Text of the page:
Rotarians in District 9350 have responded to RI President Ian Riseley’s 1:1 tree planting challenge with great enthusiasm. The initiative to plant one tree for every Rotarian is supported and encouraged by District Governor Lynette Stassen and the District 9350 Environmental Sustainability Committee.
trees that the Rotary Club of Plettenberg Bay planted at Harkerville School
will provide children with shade for many years to come.
Several clubs have taken up the challenge and at last count 163 trees had been planted by the clubs. There are approximately 1 200 Rotarians in D9350 and the district is confident the challenge will be successfully met.
In addition to being encouraged to plant trees, clubs in D9350 have also been encouraged to undertake other sustainable environmental projects. Should they do so before 30 June 2018 the clubs will have achieved two of the Humanitarian Service goals needed to qualify for an RI Presidential Citation.
The Rotary Club of Plettenberg Bay decided to plant a tree for each member of the club before the end of summer. The Rotarians felt that planting trees is a ‘Good Thing to Do’ at any time but is an especially ‘Good Thing to Do’ after the recent fires that ravaged the area.
The first step was to find a place to plant the trees where they would be cared for as the last thing the club wanted was to find the trees dead within six months. It was decided that the best place would be at the Harkerville School, as they would be cared for.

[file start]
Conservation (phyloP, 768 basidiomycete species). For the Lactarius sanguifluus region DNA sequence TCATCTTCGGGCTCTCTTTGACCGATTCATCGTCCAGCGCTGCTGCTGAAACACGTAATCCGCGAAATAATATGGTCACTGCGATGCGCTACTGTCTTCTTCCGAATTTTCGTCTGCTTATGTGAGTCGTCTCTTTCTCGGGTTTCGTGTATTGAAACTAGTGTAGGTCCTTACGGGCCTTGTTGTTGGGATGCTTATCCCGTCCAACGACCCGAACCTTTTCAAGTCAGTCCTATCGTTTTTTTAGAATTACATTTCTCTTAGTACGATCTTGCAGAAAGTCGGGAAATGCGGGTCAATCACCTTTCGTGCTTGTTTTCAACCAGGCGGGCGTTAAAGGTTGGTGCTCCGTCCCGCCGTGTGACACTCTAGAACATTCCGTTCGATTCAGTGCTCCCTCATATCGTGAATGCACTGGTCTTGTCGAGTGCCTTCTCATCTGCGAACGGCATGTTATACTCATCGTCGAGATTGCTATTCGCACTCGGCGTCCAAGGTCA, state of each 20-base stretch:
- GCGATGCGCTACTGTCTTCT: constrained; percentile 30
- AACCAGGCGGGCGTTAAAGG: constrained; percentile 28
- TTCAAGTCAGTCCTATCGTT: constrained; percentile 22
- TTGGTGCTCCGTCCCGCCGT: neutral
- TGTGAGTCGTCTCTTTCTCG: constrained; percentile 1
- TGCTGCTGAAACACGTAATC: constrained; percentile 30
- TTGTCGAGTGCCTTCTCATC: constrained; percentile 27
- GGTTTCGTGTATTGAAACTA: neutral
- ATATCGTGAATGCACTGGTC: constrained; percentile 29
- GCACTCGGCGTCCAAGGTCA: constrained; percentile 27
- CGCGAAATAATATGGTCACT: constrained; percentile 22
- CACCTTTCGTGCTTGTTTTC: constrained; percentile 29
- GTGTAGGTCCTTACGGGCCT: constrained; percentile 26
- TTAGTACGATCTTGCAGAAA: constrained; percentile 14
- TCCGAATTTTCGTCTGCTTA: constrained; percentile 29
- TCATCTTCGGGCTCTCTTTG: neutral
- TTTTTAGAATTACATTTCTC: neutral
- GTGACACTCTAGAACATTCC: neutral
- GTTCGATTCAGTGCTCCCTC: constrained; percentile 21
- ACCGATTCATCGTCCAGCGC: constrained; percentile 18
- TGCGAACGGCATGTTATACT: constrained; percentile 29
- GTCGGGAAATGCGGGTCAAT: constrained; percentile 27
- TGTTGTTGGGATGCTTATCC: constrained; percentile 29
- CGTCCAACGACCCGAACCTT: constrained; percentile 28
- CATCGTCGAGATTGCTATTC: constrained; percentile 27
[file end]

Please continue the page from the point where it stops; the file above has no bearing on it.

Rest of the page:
Next the club needed to identify what type of trees to plant; they needed to be indigenous species that would grow well on the sunny playground.
Jean Sparg, a local tree expert, chose the most suitable tree species (Essenhout, Wild Plum, Yellowwood, Wit-Els and Tarchonanthus) and helped plant them. Two Keurboom, which are the sprinters of the tree world, were planted and should be well on their way to ceiling height by the end of summer.
tree was planted for each of the 25 Rotarians of the Rotary Club of George. The
trees were donated by the Rotarians and their partners who planted them in an
area of the George Botanical Gardens. The Spekboom (Portulacaria afra) is an
indigenous succulent that helps fight air pollution as it has the ability to
capture more than four tons of carbon per hectare!
Rotarians from the Rotary Club of Pinelands visited Oppie Koppie Crèche in Prince Alfred’s Hamlet, just outside Ceres, to plant trees. The crèche is funded by the Vuya Foundation and its chairperson, Mercia Isaacs, and her staff helped the Rotarians and their families and friends plant six trees. The adorable children were quick to help and excitedly used their mini wheelbarrows to help fill the holes with compost and soil.
First published in Rotary Africa, a member of the Rotary World Magazine Press
The opinions expressed in this make-up article do not necessarily represent the opinions of Rotary eClub One and its editorial staff